With Bill C-377, the Harper government has declared open war on labour. Tom Walkom writes in today's Toronto Star that:
The real target of Conservative MP Russ Hiebert’s private member’s bill is union financing.
To be precise, the target is the automatic check-off — also known as the Rand formula. Mandated by law in six provinces (including Ontario), it requires all employees in a bargaining unit that has democratically chosen a union to pay union dues.
It’s a particularly Canadian solution and is named after Ivan Rand, the Supreme Court justice who pioneered the idea in 1946.
The bill signals that Wisconsin governor Scott Walker's attack on labour has migrated north of the border. Ostensibly, the bill is about recovering tax revenues:
Finance department figures show that the tax exemption for union and professional dues does indeed cost the federal treasury $795 million in lost revenue annually. How much is attributed to unionists and how much to others unaffected by this bill, such as doctors and lawyers, is not stated.
But the same figures show plenty of other revenue losses attributable to tax breaks. High rollers paid in stock options cost the treasury $725 million. Those claiming capital gains deductions cost $3.7 billion. So-called carrying-cost deductions reduce federal revenues by $1 billion.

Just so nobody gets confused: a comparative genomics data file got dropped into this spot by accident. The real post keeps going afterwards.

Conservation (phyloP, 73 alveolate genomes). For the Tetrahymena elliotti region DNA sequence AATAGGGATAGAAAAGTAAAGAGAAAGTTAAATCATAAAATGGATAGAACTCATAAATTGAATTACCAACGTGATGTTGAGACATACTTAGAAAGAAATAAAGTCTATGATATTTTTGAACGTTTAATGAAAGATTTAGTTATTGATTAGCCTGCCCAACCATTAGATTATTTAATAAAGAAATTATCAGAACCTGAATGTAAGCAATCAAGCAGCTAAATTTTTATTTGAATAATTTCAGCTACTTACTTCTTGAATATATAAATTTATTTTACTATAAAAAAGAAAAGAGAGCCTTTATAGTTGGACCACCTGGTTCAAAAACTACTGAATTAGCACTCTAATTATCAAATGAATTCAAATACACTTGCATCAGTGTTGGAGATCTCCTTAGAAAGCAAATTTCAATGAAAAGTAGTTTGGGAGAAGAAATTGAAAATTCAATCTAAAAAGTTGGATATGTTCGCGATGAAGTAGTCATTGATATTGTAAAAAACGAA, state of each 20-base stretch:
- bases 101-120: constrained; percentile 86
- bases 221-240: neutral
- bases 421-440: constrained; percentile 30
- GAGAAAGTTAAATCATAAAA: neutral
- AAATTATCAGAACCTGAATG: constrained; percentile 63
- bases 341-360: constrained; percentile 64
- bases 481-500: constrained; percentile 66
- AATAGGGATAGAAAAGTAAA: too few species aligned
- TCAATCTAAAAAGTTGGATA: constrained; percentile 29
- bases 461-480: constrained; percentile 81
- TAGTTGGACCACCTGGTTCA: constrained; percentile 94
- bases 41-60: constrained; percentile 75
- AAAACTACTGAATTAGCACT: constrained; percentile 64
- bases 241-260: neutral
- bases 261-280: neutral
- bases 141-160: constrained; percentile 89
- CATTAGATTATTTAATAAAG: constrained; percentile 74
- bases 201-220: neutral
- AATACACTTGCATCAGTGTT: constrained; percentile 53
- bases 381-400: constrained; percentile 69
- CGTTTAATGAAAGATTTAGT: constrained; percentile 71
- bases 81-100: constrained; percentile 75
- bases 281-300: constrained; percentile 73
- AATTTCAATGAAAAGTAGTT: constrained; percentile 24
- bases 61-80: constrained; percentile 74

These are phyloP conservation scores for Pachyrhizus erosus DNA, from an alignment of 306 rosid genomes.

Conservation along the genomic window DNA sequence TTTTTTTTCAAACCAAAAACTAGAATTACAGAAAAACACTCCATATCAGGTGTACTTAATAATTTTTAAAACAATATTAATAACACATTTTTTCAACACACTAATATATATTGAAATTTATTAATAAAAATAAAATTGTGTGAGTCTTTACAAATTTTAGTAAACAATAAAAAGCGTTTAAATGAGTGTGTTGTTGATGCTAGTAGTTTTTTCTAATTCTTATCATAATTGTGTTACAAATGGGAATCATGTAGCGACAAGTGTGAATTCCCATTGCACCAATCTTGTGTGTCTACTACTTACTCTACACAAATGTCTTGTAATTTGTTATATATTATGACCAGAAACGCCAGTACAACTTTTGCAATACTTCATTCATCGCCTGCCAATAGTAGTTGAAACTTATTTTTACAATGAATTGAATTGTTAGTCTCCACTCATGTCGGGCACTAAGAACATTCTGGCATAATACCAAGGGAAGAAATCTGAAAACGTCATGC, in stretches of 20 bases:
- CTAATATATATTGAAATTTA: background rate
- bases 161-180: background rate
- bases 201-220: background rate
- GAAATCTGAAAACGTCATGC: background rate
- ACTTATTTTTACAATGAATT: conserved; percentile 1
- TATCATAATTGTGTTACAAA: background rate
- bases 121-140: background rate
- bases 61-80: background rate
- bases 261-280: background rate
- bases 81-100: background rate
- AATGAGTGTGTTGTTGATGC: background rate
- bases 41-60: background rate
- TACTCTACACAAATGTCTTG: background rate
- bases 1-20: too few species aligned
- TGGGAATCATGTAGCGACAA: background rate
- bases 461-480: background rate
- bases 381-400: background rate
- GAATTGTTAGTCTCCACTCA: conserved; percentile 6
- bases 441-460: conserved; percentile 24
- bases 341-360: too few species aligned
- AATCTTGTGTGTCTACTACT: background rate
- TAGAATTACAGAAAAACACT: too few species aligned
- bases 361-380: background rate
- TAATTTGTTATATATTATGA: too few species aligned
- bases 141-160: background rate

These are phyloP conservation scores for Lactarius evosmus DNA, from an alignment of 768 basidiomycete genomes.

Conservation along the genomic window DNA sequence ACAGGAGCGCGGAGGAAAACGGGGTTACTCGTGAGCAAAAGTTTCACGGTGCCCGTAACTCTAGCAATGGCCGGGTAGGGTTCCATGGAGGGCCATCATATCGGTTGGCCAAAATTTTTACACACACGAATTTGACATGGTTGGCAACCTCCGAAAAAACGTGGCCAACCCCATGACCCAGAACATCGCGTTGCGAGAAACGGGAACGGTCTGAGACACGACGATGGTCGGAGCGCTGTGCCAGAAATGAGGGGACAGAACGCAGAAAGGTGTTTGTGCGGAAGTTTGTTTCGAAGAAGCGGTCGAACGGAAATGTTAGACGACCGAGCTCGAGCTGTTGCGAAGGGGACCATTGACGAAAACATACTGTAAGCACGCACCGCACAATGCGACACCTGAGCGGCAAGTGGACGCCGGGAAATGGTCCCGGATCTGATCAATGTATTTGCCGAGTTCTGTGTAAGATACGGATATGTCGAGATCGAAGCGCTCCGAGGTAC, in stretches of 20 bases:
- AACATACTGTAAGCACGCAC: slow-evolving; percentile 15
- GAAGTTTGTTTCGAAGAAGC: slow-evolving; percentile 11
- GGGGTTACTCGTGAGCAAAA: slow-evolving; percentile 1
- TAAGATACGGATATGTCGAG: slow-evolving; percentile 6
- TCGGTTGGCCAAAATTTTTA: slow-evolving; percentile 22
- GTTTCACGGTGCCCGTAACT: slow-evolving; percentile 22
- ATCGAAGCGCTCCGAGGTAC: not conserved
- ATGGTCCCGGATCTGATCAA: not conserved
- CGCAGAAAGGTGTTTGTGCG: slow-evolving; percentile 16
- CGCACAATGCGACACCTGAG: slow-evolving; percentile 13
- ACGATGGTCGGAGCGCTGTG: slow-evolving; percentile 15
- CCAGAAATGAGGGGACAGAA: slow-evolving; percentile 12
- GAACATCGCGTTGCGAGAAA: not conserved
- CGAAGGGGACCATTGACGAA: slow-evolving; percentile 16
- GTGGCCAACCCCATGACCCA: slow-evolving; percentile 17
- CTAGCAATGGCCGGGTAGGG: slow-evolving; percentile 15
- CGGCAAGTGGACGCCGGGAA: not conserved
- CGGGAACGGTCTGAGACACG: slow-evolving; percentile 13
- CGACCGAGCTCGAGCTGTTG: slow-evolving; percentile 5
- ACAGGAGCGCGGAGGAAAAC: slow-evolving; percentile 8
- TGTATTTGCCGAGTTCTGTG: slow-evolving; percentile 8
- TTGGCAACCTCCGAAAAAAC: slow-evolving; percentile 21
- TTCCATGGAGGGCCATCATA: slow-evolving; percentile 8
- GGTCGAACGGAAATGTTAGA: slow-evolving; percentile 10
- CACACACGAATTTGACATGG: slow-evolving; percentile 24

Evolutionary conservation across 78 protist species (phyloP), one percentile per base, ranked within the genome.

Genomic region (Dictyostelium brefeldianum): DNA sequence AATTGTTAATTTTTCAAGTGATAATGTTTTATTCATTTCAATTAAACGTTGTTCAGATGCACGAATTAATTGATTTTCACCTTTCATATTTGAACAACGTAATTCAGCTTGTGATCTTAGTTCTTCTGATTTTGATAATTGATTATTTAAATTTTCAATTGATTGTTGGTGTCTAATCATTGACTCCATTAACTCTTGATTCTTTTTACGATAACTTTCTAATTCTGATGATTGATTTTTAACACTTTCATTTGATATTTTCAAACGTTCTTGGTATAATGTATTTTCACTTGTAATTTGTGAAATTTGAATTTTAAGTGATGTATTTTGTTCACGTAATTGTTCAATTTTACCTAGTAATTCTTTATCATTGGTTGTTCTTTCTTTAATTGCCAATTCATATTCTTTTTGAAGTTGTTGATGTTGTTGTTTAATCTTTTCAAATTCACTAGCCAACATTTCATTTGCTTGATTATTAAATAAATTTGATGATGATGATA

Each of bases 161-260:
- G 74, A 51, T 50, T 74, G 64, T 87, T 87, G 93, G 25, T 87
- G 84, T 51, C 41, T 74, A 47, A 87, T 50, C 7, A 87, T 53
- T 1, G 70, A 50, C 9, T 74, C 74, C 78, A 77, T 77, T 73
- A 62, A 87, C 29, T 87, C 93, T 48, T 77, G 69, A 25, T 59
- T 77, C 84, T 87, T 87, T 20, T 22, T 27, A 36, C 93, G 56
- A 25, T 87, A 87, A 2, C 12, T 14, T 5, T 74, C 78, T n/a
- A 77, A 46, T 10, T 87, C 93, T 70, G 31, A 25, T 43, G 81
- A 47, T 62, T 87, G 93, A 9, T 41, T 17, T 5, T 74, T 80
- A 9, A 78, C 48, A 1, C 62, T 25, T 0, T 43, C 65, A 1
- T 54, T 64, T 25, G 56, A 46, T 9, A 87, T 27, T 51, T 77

The fact that the bill targets union workers and not others who benefit from the same tax exemptions is the key to understanding what the Harperites are trying to achieve. When Justice Rand devised his formula, he wrote: “The power of organized labour, the necessary co-partner of capital, must be available to address the balance of what is called social justice.”
The bill is all about removing labour as "the necessary co-partner of capital." It is another salvo in the corporatist juggernaut by a government which insists on transparency for native peoples and unions, but which also insists that it has no such obligation.
Do as I say, not as I do.